It depends on the cloud provider. As such, you should read the contract carefully, and ensure there is explicit language to this effect.

This depends on the provider. Some cloud providers require that a third-party VAR or IT consultant perform all updates. Uptime Practice, by contrast, manages all software updates and maintenance for you.

Now that cloud computing is mainstream many bar associations have shared their opinions on cloud computing, and even recommend it. According to an article posted on the ABA website:

“Most fears about trusting client information to ‘the Internet’ are misplaced. One misconception is that client information may be intercepted as it travels across the Internet. Modern encryption has progressed to the point where it is unbreakable. Cloud companies understand that their reputations for protecting customer information are crucial. A single security breach would cost them dearly. Your client information is more secure stored on a reputable, professionally managed cloud server than on your office computers.”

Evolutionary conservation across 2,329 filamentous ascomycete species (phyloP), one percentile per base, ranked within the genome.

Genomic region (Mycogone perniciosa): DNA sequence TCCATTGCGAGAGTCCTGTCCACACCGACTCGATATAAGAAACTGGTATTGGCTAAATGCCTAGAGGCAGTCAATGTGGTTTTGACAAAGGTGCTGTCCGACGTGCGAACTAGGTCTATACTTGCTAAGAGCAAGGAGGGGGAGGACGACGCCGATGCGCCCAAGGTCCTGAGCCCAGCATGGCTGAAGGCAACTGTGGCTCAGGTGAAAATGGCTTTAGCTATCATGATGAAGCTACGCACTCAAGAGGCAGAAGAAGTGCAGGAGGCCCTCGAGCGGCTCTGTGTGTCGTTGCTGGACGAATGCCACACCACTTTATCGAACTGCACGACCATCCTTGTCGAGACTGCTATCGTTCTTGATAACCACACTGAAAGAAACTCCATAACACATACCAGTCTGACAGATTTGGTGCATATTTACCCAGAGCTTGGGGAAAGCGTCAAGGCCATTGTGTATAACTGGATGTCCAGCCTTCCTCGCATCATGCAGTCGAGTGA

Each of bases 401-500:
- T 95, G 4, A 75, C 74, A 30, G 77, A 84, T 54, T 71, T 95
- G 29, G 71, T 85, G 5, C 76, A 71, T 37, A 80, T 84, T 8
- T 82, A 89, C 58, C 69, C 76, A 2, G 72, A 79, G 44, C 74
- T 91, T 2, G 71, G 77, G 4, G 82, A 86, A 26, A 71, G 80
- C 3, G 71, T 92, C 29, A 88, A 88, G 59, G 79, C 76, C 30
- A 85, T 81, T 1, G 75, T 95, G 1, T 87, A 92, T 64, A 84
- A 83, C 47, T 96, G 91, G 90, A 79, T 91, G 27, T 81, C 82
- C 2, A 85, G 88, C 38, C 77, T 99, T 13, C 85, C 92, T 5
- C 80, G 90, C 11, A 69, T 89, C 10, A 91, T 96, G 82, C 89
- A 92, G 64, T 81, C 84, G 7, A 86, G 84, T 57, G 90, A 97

This depends on the cloud provider. In the case of Uptime Practice, your Private Cloud will work with virtually all printers, scanners and peripherals. Your local and network printers will appear and work within your virtual desktop just as they do on your local computer.

ProLaw is Windows-based, and cannot run on a Mac computer. However, certain Virtual Desktop solutions, such as Uptime Practice, enable you to run ProLaw in cloud desktop from your Mac computer.

Ready to Move ProLaw to the Cloud?

At Uptime Legal, we host ProLaw and other legal software for hundreds of law firms across North America.

Get in touch with our team to learn more about ProLaw in the cloud for your law firm.

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Learn More about running ProLaw in the Cloud.

Uptime Practice:

A Complete Law Office in the Cloud

Uptime Practice is a suite of products that help hundreds of law firms streamline their technology, work anywhere, and move their practice to the cloud.

Practice Go

Cloudify Your Legal App